Sometimes in the process of helping others, we find ourselves being helped as well. Amy Huang writes about her experience being a volunteer and what she learned from her trip to Peru.
December 2005 marked another year for me, working for the same company doing the same job; I was tired, frustrated with the lack of progress in my life when other friends have made their way into companies and organizations that were having more impact on the world than just making money. I wanted to do something, I wanted to get out but I didn’t just want another average holiday. I wanted to do something good.
It was then I decided to take three months off to join a community development project with World Youth International, and found myself getting my hands dirty alongside twelve other similar minded young Australians in Peru.
The thirteen of us were completely different people. Some had just come straight out of high school; two were graphic designers; one was a scientist and another, a factory hand. To think if we had met each other on the streets of Sydney, Melbourne and Perth, we would never have acquainted ourselves with each other. Our common goal brought us together, from the first meeting on the flight to the end of project; we became each other’s treasured memories and friends for life.
Our three months program was divided into two parts, working closely with the communities on the things that mattered. We were taught Spanish and the basics of development planning to ensure that we integrate into the communities and were working to a protocol. Each and every one of us wanted to do our best and that we contribute as much as possible.
We stayed with local families, whom welcomed us with open arms. Despite language difficulties I managed to form a strong bond with my ‘host parents’ and their children, and every day after work I sat in the kitchen helping with peeling potatoes and learning how to do things the traditional way.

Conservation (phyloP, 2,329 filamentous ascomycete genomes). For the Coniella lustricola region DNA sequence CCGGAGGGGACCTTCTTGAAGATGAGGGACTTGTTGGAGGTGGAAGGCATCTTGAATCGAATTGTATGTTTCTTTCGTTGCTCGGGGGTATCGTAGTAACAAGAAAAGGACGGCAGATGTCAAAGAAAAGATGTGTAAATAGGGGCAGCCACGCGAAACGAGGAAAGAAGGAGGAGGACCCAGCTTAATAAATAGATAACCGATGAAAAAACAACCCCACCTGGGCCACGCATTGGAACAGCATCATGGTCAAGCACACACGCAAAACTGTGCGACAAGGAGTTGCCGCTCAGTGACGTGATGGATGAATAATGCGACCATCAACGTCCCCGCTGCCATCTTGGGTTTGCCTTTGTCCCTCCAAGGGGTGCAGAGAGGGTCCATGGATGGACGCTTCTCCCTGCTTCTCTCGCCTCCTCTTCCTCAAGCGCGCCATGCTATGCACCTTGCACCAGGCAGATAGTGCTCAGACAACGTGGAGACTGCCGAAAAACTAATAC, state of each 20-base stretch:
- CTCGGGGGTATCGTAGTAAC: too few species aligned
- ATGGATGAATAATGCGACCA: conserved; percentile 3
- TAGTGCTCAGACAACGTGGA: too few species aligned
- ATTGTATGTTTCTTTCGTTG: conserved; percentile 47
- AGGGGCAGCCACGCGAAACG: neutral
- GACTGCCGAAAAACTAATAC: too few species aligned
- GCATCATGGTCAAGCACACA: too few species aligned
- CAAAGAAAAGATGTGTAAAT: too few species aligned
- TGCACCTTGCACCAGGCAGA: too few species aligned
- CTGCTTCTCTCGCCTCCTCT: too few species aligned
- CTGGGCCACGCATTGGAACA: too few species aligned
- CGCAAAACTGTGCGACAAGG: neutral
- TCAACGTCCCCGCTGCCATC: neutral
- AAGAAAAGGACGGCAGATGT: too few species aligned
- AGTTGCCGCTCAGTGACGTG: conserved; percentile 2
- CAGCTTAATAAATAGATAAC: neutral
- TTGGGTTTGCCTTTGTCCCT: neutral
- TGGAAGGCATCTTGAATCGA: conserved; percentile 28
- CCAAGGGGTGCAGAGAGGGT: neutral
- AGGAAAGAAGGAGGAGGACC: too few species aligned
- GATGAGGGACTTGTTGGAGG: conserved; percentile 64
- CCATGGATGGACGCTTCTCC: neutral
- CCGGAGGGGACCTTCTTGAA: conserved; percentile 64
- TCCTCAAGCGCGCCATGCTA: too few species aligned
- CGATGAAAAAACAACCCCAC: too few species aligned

Throughout the three months, we painted doors, built pathways, dug toilets and bricked walls; we taught at the local school, played with the children, attempted to herd sheep and helped with domestic chores. We laughed and cried together, shared the basic meals of potatoes, rice and beans, and helped each other through sickness and emotional struggle. The volunteers and the families alike began as strangers to me became my family; and when they are still willing to sit next to you after both of your haven’t washed for a week, you know you are friends for life.
Working with rural communities had been a great experience in learning about life. Unlike the lifestyle in cities were value is measured in currency and material goods, rural communities value the basics of survival; food, shelter and water are the most important things to families and without access to a lot of the modern facilities I found myself enjoying the simpler way of life and appreciating the natural resources we had.
What I also learned was that we take too many things for granted. We complain about having to go to school, then we complain about having to work, to earn money; we are constantly unhappy in our lives that we don’t see just how lucky we are.
My experience has also taught me about the concept of ‘helping others’. In a way that sometimes, we are the ones that need to be helped, need to have our eyes opened to the world and need to realize that our ways are not always the best ways.
Read more on this topic: Voluntourism: Benefit or Harm?
The communities gave us a big send off on our last day, where there were hugs and tears all round. On the hindsight, our contributions had been little, as their lives have not changed just because we have been there; it was my life that was changed, my values shifted and most importantly, my friendship and family circle expanded.
In the end, it was me who got the most out of this experience after all.
Have you got a volunteering experience to share? What are your views on ‘voluntourism’? Let us know in the comments below.